AGATHOCLES B.c.), tyrant of Syracuse, was the son of a potter, born at Thermae Himeraeae (mod. Termini Imerese) in Sicily. He removed to Syracuse and served with dis tinction in the army. In 333 B.C. he married the widow of his patron Damas, a distinguished and wealthy citizen. He was twice banished f or attempting to overthrow the oligarchical party in Syracuse (q.v.) in 317 B.c. he returned with an army of exiles and Campanian mercenaries. He banished or murdered some o,000 -members of the senate and the oligarchical party, proclaiming himself the champion of the people, and thus made himself master of Syracuse. His tyranny was confirmed by a virtually unanimous vote of the people, and, despite his continuous wars, he seems to have been generally popular. He enriched Syracuse with many public buildings, and his reign was looked back to as a period of orderliness and tranquillity. His foreign policy was inevitably part of the almost continuous 200 years' war between the Sicilian Greeks and their secular enemy, Carthage (q.v.). In these wars Syracuse had always taken the lead, and Agathocles only continued the policy of Dionysius the Elder, Dionysius the Younger and Timoleon (qq.v.).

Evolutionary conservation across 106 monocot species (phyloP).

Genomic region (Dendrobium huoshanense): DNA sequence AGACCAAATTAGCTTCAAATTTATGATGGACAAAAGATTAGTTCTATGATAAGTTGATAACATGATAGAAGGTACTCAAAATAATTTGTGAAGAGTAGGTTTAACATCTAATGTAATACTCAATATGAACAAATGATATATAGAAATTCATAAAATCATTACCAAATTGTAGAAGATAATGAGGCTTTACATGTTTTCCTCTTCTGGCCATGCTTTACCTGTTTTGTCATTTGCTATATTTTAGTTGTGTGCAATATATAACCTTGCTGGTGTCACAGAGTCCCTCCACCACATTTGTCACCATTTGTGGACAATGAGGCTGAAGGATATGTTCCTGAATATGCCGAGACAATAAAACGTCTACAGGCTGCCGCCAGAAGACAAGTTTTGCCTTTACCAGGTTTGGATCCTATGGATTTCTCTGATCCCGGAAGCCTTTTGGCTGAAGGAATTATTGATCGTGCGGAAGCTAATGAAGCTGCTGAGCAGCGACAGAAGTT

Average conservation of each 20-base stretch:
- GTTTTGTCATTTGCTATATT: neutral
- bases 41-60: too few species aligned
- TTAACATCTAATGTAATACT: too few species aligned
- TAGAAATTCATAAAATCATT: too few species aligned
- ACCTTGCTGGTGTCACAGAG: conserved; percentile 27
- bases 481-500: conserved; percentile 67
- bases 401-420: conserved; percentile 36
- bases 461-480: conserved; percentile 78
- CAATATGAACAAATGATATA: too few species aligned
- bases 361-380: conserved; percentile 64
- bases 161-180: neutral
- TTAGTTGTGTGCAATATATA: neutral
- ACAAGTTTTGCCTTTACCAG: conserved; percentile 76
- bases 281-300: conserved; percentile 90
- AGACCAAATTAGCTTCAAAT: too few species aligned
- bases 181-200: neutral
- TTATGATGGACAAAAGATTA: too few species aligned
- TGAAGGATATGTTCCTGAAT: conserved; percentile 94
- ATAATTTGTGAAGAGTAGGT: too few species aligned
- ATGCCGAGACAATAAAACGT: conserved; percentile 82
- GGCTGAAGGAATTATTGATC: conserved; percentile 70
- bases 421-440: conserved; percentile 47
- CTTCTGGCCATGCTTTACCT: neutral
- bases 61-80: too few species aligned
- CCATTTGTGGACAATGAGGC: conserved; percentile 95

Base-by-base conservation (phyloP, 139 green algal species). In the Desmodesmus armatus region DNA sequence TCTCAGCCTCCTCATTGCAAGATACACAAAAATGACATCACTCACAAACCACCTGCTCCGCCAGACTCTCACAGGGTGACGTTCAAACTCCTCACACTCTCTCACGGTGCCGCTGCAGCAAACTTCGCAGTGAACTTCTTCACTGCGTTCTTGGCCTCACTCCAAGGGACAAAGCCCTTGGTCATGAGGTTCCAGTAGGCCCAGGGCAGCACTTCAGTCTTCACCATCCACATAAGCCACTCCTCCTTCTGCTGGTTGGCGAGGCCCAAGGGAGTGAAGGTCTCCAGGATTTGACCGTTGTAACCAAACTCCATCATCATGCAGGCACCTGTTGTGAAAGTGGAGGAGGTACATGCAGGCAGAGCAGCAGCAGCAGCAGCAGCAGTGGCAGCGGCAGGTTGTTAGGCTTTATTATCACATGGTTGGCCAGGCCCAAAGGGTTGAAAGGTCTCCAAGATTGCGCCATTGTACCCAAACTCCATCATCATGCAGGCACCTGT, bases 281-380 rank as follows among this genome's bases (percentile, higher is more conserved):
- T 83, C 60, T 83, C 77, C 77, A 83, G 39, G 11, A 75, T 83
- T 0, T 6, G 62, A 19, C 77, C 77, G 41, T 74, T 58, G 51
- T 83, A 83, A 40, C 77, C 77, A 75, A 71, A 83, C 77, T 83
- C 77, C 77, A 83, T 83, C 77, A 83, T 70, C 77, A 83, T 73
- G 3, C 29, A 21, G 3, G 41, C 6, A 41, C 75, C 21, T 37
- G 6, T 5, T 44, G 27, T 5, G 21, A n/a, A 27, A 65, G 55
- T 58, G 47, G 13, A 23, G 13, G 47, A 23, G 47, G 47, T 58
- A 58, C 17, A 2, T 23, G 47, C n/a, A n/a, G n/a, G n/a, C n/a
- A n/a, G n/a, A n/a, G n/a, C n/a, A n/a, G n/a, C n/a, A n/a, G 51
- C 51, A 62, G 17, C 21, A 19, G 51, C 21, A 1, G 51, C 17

In 310 B.C. Agathocles, defeated and besieged in Syracuse, took the desperate resolve of breaking through the blockade and attacking the enemy in Africa. He besieged Carthage, which was at the time troubled by internal dissensions, but after several victories he was at last completely defeated (3o6) and fled secretly to Sicily. After concluding peace with Carthage, Agathocles styled himself king of Sicily and established his rule over the Greek cities of the island more firmly than ever. Even in his old age he displayed the same energy and is said to have been meditating a fresh attack on Carthage at the time of his death, which was f ol lowed by a recrudescence of Carthaginian power in Sicily. Agath ocles was something more than the typical leader of mercenaries. He was a born leader, who knew how to inspire devotion.
BIBLIOGRAPHY.-See Justin xxii., xxiii.; Diodorus Siculus xix., xxi., Bibliography.-See Justin xxii., xxiii.; Diodorus Siculus xix., xxi., xxii. (follows generally Timaeus who had a special grudge against Agathocles) ; Polybius ix. 23 ; Schubert, Geschichte des Agathokles 0887) ; Grote, History of Greece, ch. 97; also SICILY: History.